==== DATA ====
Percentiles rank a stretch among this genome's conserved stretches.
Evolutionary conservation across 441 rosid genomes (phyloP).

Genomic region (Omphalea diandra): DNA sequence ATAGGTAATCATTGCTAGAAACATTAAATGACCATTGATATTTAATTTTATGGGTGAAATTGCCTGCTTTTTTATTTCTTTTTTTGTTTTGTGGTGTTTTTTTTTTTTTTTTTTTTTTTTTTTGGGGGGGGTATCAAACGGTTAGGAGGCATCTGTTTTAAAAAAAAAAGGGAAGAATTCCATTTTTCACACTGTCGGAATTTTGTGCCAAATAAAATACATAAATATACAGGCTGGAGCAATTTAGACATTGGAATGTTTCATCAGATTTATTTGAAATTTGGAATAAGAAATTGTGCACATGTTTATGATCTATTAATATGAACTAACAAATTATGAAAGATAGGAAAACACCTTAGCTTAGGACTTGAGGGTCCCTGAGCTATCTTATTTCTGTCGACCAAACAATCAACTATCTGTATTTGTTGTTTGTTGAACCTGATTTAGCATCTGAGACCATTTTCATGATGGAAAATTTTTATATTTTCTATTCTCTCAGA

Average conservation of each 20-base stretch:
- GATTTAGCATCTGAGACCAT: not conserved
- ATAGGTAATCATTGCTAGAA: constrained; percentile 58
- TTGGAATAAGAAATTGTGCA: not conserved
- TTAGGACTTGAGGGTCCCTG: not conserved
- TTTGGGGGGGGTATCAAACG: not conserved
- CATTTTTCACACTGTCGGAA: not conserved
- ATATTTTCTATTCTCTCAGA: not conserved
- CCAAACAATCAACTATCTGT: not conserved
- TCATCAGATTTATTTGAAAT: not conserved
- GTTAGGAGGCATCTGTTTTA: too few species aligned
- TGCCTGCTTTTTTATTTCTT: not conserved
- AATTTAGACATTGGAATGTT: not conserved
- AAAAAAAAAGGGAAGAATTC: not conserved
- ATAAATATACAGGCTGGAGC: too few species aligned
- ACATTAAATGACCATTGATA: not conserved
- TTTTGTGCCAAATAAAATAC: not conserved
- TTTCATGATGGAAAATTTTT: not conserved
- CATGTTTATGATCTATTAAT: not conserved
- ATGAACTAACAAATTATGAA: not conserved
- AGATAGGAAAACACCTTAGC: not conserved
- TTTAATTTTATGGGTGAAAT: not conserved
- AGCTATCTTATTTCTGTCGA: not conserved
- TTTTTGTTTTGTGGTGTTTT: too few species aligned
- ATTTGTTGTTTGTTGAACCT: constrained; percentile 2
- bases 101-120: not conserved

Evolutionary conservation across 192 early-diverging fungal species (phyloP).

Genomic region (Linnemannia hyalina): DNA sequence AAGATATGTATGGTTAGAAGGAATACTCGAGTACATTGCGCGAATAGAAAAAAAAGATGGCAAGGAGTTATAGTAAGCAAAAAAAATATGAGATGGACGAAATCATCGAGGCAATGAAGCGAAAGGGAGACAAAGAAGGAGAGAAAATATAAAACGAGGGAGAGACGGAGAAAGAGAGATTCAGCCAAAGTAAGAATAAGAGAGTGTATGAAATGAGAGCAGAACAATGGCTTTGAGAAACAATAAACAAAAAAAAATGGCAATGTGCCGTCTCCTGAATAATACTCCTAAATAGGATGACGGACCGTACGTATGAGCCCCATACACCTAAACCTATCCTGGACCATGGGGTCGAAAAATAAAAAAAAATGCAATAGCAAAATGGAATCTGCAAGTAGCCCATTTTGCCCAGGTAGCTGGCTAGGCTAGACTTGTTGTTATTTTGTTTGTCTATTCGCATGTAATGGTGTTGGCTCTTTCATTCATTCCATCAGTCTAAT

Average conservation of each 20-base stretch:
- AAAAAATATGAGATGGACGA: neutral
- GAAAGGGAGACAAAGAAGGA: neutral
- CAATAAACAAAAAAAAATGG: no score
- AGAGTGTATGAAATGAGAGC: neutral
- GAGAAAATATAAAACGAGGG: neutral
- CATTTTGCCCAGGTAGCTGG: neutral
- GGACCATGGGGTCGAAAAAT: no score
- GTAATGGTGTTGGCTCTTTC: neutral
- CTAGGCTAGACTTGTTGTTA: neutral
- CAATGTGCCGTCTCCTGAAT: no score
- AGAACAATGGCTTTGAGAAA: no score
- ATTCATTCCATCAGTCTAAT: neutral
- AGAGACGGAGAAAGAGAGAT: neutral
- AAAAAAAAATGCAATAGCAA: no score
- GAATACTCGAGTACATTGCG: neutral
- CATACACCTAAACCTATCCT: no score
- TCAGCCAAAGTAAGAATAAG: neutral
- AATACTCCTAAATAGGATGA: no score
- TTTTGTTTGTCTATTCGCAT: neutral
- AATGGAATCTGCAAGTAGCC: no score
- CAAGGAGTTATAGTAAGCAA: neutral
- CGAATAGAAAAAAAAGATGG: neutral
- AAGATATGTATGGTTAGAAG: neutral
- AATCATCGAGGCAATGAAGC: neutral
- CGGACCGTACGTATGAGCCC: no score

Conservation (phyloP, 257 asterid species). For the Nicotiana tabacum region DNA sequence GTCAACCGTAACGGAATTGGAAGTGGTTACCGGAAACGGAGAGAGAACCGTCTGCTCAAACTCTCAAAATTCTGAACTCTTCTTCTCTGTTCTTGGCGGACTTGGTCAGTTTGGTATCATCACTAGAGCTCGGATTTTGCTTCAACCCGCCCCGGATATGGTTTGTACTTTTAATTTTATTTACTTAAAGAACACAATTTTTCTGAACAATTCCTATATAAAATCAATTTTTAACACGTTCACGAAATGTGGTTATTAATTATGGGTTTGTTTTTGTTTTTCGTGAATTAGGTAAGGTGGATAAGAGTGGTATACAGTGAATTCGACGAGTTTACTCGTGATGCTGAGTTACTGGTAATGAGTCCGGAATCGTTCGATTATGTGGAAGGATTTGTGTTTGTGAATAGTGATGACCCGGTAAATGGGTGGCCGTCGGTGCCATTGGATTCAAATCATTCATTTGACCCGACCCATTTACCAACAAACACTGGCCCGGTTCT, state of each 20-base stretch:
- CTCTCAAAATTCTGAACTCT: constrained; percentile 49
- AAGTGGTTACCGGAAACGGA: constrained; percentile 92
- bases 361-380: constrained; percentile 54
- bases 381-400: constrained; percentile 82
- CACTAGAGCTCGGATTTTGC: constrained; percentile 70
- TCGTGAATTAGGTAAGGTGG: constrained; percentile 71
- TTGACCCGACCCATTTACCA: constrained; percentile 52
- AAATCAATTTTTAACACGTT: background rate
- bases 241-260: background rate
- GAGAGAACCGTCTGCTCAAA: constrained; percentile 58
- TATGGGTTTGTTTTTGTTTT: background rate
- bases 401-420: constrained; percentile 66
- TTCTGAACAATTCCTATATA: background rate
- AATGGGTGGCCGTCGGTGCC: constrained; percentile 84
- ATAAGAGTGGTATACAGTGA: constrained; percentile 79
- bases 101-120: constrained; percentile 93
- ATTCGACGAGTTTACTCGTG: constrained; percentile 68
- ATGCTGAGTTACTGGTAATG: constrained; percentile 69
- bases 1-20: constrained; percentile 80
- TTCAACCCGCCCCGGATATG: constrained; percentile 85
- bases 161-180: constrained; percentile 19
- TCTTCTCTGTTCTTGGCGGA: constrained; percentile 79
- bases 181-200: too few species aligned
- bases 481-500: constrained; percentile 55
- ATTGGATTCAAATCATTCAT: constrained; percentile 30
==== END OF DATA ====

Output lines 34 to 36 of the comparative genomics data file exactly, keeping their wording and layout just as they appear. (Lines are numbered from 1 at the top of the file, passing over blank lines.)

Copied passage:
- GAAAGGGAGACAAAGAAGGA: neutral
- CAATAAACAAAAAAAAATGG: no score
- AGAGTGTATGAAATGAGAGC: neutral